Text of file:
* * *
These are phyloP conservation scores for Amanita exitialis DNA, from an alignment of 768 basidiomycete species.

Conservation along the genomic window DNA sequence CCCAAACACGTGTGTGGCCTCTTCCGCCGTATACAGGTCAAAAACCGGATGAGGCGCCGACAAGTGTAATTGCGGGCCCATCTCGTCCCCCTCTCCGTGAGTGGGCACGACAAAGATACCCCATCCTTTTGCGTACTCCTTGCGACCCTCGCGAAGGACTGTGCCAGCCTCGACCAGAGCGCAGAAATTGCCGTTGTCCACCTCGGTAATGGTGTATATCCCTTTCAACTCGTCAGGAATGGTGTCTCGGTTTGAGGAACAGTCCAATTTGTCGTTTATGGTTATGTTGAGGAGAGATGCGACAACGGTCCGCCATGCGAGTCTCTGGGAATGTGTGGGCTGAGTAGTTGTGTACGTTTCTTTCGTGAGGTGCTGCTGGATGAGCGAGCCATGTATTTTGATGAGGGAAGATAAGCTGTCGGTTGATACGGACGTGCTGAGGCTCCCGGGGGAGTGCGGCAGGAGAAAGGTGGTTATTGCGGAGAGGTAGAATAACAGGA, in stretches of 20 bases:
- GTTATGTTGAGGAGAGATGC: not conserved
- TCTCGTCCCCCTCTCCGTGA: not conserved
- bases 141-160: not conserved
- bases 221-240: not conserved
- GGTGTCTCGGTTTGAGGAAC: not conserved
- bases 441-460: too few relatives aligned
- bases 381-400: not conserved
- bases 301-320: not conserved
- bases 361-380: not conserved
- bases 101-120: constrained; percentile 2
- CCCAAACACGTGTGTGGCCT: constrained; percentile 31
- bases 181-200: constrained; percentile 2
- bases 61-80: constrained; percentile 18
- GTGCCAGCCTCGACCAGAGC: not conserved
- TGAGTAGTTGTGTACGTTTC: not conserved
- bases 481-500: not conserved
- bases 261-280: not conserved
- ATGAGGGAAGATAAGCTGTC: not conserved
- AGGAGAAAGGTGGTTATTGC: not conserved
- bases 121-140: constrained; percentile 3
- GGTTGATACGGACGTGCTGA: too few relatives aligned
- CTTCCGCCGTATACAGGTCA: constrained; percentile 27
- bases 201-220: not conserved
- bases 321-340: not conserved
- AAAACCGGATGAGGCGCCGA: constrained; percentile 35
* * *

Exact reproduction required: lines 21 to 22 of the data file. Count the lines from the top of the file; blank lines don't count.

- AGGAGAAAGGTGGTTATTGC: not conserved
- bases 121-140: constrained; percentile 3